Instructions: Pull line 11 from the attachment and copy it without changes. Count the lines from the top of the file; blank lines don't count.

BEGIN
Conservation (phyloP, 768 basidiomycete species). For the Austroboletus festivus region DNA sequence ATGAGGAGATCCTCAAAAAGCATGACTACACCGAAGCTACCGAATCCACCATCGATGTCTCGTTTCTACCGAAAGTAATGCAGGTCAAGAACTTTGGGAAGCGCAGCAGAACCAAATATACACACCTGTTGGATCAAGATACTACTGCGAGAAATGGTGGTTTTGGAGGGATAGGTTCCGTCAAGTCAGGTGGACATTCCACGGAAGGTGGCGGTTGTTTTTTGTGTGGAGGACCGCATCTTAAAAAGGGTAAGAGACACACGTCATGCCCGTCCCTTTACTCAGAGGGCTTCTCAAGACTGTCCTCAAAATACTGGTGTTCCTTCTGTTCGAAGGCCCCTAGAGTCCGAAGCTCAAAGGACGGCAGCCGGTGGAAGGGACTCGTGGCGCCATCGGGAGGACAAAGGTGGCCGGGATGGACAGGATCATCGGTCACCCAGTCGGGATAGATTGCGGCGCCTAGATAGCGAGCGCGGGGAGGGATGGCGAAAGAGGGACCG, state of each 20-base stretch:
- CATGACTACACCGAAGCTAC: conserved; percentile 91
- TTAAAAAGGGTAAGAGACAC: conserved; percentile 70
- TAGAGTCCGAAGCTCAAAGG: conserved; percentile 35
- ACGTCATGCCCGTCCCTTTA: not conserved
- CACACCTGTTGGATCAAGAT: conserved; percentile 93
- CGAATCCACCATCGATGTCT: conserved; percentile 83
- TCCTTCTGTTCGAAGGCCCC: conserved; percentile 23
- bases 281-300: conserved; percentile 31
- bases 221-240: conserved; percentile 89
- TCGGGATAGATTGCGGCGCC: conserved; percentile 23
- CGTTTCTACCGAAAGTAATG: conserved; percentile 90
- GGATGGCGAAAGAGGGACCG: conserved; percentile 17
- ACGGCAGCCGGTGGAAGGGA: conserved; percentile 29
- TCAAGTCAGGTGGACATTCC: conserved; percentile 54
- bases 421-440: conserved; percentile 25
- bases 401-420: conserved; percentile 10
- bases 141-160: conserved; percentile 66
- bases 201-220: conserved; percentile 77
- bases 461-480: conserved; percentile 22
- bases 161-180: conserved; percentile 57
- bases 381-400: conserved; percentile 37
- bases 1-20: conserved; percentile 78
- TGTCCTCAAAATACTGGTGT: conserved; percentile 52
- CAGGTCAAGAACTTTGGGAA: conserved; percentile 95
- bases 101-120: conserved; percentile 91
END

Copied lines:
- TCGGGATAGATTGCGGCGCC: conserved; percentile 23